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Common Grounds: Toward (Re)Thinking Global Indigeneity

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Published January 4, 2023

Group of people on the Kahn Institute porch


Kahn Institute Long-Term Project, 2022-23

A year-long collaboration between the Kahn Liberal Arts Institute and the Five College NAIS Mellon Grant. Organized by Christen Mucher, American Studies, and Javier Puente, Latin American and Latino/a Studies

Project Description

Around the world indigenous peoples and their histories face questions of marginalization, climate change and global hegemony while maintaining their histories and distinct sovereignties. We are called to consider the forces of colonization, settler colonialism, and racial capitalism across North America, the western hemisphere, and the globe. Whether focused on Andean weavers, Maya tourism entrepreneurs, Cree forest management, Navajo language, Chicanx activisms, Anishinaabeg video games, Inuit throat-singing, Maori filmmaking or Sami reindeer herding, scholarly attention to Indigenous lives and histories must be bound in place as well as vastly networked across interdisciplinary understandings of space and time. Emerging opportunities for re-centering indigeneity, lying at the intersection of the arts and humanities, the social sciences, and STEM disciplines, should also  include reappraisals of energy economies, legal innovations, food science, migration, and city planning, among others.

Common Grounds seeks scholars working on topics that address the indigenous question “within” urgent issues such as: sea-level rise, femicide, agricultural sciences, territorial sovereignties, the digital world, public health, climate justice, border-crossing, the Anthropocene, global trade, and internationalism, among others. Our goal is to open discussions and develop collaborations across scholarship’s colonial/national, racial/ethnic, and linguistic borders, bringing together AAPI/Pasifika scholars, Latin Americanists, Russian-Americanists, Caribbeanists, NAIS scholars, and others who work on issues of indigeneity around the world from a diverse set of disciplinary and methodological perspectives. Can we foster a space to imagine and ask complex questions of labor, environmental resilience, knowledge-creation, art, and alternate economies in their relation to Indigenous peoples? What commonalities can we draw out while remaining grounded in the specificities of our own places and knowledges?  How can we share best practices to build on work already being done in classrooms, conference spaces, and community centers? From mathematical and economic modeling to data mining and management, and from geological and environmental questions to issues of labor and LGBTQI2S+ struggles, we can tackle the crises of colonialism together better than when we are apart.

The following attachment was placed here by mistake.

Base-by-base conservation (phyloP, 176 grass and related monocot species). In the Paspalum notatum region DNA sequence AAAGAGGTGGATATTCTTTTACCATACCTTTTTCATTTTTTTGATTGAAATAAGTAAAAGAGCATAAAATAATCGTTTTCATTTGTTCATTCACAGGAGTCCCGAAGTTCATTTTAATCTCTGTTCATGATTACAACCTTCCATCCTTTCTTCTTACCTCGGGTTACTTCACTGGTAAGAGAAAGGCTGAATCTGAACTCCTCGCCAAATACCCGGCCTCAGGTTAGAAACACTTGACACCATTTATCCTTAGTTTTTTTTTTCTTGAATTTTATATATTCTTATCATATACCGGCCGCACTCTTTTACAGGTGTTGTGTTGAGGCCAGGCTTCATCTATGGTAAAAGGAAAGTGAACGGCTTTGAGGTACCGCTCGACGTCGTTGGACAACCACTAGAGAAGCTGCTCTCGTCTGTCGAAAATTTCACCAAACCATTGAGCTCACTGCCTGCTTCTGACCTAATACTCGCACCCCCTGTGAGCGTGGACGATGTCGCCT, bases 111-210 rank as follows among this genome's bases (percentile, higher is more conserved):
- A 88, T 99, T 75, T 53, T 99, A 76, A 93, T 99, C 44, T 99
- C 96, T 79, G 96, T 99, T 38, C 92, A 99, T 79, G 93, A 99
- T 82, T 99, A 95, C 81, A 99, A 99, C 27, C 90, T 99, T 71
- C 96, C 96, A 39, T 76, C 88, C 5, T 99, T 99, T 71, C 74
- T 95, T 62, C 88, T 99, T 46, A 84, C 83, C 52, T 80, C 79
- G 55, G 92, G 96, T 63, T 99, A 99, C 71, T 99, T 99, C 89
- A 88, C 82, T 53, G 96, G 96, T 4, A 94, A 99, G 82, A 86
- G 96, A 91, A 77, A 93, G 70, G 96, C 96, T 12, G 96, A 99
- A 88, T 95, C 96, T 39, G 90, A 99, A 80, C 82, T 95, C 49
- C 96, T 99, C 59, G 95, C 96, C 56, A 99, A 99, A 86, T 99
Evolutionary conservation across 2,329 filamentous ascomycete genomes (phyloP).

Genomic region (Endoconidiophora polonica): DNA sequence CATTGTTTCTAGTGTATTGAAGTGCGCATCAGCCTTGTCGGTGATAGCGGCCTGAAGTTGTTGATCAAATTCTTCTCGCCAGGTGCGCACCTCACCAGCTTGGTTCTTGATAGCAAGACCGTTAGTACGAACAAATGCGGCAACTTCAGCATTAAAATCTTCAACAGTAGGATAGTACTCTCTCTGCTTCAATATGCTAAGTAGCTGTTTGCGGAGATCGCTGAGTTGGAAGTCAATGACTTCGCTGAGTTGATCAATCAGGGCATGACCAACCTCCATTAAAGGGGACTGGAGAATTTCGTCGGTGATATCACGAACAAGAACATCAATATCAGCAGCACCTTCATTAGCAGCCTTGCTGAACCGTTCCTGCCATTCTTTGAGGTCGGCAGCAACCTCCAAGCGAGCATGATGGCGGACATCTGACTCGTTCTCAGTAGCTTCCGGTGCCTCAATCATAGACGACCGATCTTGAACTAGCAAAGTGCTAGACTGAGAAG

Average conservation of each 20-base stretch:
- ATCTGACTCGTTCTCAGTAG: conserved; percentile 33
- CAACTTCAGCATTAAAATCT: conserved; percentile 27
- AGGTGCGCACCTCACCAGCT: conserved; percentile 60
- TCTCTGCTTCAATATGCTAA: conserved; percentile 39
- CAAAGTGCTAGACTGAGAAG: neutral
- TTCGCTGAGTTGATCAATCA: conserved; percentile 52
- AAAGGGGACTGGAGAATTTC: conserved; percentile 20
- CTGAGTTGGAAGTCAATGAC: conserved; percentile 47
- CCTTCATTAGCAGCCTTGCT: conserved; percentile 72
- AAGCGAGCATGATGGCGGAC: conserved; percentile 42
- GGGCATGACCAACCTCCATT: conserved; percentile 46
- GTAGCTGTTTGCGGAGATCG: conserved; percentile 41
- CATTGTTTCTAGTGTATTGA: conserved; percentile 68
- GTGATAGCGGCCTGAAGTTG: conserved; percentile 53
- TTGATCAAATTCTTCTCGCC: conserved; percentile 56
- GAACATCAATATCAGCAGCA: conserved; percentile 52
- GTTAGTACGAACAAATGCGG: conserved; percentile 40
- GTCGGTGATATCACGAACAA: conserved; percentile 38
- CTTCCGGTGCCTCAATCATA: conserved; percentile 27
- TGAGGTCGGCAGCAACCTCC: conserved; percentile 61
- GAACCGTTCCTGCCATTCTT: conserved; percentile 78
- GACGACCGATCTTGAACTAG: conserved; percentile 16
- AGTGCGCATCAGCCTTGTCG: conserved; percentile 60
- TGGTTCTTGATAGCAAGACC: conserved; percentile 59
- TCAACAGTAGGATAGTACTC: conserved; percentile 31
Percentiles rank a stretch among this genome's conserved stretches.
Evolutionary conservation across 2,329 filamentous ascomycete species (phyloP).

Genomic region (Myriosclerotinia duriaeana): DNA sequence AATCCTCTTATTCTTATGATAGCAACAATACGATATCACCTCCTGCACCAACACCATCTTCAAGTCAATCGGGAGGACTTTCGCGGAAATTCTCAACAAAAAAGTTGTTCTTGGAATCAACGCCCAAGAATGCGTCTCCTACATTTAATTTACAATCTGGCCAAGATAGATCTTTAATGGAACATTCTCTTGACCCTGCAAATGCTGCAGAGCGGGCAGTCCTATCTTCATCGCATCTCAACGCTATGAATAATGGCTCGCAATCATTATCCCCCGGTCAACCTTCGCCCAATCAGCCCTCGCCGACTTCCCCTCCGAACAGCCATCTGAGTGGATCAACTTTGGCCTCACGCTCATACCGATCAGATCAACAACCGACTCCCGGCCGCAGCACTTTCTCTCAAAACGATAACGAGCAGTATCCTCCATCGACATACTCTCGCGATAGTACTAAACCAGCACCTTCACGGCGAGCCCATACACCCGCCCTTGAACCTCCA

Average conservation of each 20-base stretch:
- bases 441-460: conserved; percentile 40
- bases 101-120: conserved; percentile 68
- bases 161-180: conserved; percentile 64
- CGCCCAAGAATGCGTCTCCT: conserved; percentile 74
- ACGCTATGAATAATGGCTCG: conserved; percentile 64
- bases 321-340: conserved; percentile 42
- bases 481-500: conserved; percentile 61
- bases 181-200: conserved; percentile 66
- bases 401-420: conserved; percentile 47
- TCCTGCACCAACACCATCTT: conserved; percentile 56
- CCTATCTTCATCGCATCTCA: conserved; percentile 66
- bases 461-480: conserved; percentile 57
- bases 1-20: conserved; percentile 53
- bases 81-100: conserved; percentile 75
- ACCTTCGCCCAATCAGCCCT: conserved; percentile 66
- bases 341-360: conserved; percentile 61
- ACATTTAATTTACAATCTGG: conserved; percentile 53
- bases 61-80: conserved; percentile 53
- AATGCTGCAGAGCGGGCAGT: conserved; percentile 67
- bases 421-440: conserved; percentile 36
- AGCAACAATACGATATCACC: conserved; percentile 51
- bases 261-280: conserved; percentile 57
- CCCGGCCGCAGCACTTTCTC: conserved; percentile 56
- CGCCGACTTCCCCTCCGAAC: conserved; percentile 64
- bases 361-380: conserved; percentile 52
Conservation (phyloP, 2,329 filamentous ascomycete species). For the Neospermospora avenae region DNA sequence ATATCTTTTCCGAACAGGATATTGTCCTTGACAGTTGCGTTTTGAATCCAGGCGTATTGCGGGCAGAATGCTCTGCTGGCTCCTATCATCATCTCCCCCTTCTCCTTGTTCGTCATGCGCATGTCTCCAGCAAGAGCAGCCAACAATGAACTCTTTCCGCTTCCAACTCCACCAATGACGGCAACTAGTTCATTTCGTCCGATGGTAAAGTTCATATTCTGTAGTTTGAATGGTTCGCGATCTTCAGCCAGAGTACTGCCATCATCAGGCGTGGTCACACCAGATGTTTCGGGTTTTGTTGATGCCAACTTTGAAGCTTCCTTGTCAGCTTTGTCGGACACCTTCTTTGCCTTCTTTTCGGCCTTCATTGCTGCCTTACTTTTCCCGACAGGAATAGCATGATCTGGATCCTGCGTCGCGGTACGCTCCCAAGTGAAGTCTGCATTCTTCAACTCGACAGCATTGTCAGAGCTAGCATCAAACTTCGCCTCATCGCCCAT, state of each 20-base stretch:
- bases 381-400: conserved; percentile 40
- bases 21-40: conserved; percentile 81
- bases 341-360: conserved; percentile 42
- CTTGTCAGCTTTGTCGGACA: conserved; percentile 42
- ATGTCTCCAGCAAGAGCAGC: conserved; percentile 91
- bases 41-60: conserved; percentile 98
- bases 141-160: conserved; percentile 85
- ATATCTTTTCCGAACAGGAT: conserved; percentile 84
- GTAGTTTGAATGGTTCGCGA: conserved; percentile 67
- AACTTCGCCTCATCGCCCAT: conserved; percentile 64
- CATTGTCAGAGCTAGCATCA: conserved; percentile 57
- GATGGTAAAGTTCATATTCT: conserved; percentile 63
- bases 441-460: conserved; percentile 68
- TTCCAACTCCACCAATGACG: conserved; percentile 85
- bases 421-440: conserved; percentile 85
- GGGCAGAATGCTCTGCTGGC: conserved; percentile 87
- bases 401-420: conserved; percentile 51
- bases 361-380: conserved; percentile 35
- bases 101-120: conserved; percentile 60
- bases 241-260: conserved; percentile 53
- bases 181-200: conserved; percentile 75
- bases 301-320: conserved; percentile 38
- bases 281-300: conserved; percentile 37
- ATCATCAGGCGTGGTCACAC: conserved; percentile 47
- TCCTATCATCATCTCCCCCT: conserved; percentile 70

With Common Grounds, we intend to revise the traditional Kahn seminar model to dovetail with the goals of the Mellon grant by increasing the number of Five College faculty fellows and allowing – for the first time – a small cohort of Smith student fellows. Building an inclusive community will also help us lay the foundation for expanded NAIS teaching and learning across the region, and begin the work of envisioning an interdisciplinary Indigenous Studies Center for the Five Colleges consortium. Each fellow will come to the project with an individual research project, but each will also be prepared to set aside occasional sessions for strategic planning conversations. In addition, the project will also program the annual NAIS spring symposium, to be held in the Skyline Room at the newly reopened, Maya Lin-designed Neilson Library at Smith. The site itself will animate conversations about place, history, and the grounds on which we situate ourselves and our work.